Although John Rubinstein delivers an astoundingly effective performance, his Eisenhower is actually closer to Harry Truman: crotchety, irascible, and plain spoken,  with little of the jovial, ever-smiling image we are used to when recalling photographs of Eisenhower. In his musings, we are treated to a resumé of Eisenhower's accomplishments as president: constructing the interstate highway system, maintaining a decade of peace, and helping to create NASA, thus instigating the space race. Eisenhower defends his middle-of-the-road politics by reasoning that "the middle is the usable part of the road," if you go too far to the left or the right, you can fall off a cliff. To be an effective president, one must seek compromise through persuasion, yet emphasized traits like moral courage and integrity. The play's title comes from Eisenhower's belief that becoming president is like purchasing a plot of land: "Your job is to take a piece of ground and leave it better than you found it," he says.

It is when Eisenhower brings up the subjects of General Douglas MacArthur and Senator Joseph R. McCarthy (R-Wis) that the audience begins to notice similarities with Trump: the egocentric MacArthur, who was fired for insubordination by Truman ("a damn fool who believed that the rules of war and government didn't apply to him"), and the inveterate liar McCarthy, who destroyed countless lives through his droning political witch hunts for Communists in government ("a fascist in a rumpled suit") and pitting Americans against one another. In many parts of Hellesen's play, the audience could be clearly heard murmuring in recognition as Trumpian traits in MacArthur and McCarthy are referenced.

Despite the lofty image of Eisenhower depicted in the play, its subjectively selective history ignores more troubling elements of his life, including his illicit affair with Kay Summersby, his wartime mistress. Also absent were mentions of Eisenhower's failures in foreign policy, such as his support of an Iranian coup-d'état that restored the rule of the Shah (Mohammad Reza Pahlavi), the introduction of "advisors" in Indochina, which led to the devastating Vietnam War in the 1960s, and the CIA's overthrowing of the president of Guatemala, who was challenging the interests of the United Fruit Company. There is also the glaring omission of any mention of Richard Nixon, Eisenhower's vice president, as well as the execution of Ethel and Julius Rosenberg, and the rise of Communism in Cuba. Eisenhower does take credit, however, for directing the 101st Airborn Division to intervene after Arkansas Governor Orval Faubus ordered the state's National Guard to prevent nine Black students from integrating a Little Rock high school.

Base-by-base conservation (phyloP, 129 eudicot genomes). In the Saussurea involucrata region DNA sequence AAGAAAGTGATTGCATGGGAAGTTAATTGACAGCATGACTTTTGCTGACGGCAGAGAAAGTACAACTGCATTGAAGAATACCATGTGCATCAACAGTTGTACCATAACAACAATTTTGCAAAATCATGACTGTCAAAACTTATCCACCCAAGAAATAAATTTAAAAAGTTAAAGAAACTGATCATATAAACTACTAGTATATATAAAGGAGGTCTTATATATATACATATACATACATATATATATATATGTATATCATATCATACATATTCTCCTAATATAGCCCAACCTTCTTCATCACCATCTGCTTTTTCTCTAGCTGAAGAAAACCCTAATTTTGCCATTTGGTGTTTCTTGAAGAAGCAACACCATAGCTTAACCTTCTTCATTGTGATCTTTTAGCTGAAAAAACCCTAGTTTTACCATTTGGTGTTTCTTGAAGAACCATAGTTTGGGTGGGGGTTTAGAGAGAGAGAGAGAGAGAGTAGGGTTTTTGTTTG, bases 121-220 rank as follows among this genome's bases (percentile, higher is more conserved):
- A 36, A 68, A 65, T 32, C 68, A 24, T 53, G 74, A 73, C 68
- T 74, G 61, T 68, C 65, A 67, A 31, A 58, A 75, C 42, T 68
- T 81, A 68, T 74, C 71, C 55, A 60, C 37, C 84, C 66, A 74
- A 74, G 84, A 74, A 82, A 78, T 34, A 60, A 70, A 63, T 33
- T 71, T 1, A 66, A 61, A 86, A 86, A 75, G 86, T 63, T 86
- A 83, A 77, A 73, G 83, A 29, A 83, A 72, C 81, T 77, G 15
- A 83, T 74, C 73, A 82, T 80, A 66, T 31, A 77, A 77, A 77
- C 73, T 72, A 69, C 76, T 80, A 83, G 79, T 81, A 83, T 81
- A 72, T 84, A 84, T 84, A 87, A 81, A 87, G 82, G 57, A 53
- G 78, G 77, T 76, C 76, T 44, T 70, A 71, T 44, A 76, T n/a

Despite the flaws and omissions of the subject matter, Rubinstein is masterful in portraying Eisenhower in all of his various moods: feistiness when talking of politics, sorrow when recalling the death of his first-born son Doud (nicknamed "Icky") at the age of three from scarlet fever, and affection for his wife Mamie. A backdrop depicting the golf course at his Gettysburg, Pennsylvania home is overlaid with projections of himself in his formative years: as a young West Point cadet, as president of Columbia University, and as Supreme Commander of the Allied Expeditionary Force during World War II. Although the play, as are most that deal with historical matters, is selective in burnishing Eisenhower's image, through Rubinstein's memorable performance we are able to better understand the complex individual Dwight Eisenhower was, and to remember a time when presidents were intelligent, thoughtful, and accomplished Americans, to be admired and respected.


Eisenhower: This Piece Of Ground plays through March 14 at the Rubicon Theatre Company in Ventura. For details, visit

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Rubicon Theatre Company is at 1006 E. Main St., Ventura, CA, Ventura, CA.